A sumptuous (if completely inaccurate) animated retelling of the mystery of the Tsar’s lost daughter, this movie will captivate kids and their families.
In this version, the little Anastasia and her adored grandmother (voice of Angela Lansbury) are separated after escaping the execution of the royal family. Years later, “Anna” (voice of Meg Ryan), who remembers nothing of her early years, leaves the orphanage where she has been raised, and goes off in search of her family. She is discovered by a couple of con men who have been searching for a young woman they can pass off as Anastasia, to get a reward from the dowager grandmother, who now lives in Paris. They persuade her that they are just trying to help her find out whether she is in fact the missing Anastasia, never suspecting that she really is.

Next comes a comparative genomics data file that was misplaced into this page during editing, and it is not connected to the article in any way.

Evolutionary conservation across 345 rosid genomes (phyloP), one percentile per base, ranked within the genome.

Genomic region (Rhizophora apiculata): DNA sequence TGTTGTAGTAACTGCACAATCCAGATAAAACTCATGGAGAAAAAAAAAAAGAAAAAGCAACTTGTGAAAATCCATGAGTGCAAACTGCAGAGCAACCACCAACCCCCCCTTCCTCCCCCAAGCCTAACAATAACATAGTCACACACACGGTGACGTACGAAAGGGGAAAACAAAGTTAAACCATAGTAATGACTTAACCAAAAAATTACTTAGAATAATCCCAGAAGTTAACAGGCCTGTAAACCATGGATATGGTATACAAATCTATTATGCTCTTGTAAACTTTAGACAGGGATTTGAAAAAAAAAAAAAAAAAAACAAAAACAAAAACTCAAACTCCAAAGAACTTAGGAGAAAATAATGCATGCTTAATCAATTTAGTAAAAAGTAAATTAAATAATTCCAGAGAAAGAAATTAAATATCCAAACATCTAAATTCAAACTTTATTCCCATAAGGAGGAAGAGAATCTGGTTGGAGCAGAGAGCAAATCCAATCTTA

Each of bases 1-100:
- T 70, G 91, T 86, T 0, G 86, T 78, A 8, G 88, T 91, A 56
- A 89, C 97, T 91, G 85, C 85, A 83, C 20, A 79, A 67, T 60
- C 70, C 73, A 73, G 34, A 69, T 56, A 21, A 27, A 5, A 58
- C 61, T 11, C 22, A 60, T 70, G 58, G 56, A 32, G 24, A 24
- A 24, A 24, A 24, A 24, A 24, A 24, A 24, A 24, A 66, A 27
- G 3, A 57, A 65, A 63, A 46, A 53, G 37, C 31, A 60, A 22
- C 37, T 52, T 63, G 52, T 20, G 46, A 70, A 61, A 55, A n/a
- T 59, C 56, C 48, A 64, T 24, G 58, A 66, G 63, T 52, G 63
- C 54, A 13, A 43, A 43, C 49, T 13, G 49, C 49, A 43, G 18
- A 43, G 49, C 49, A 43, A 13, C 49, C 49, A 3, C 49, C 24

Trying to stop her is the evil spectre Rasputin, who becomes so angry that pieces of his face and body fall off and have to be reapplied.
The animators learned their craft at Disney, and it shows. Other than the mostly forgettable score, the production is first-class, with an appealing heroine, exciting action, glamorous settings, and a tender love story. Anna is smart, brave, and loyal. She is also a rare leading lady who vanquishes the bad guy on her own.
Note: kids may be concerned that, having found her grandmother, Anastasia leaves again, not wanting the life of an expatriate princess. Younger kids may be upset by the (offscreen) execution of the Tsar’s family and the scary villain.
Older kids will want to know more about the real story. They may like seeing a live-action (but also fictionalized) version also called “Anastasia,” starring Ingrid Bergman (who won an Oscar), Helen Hayes, and Yul Brynner, or a later version made for television starring Amy Irving.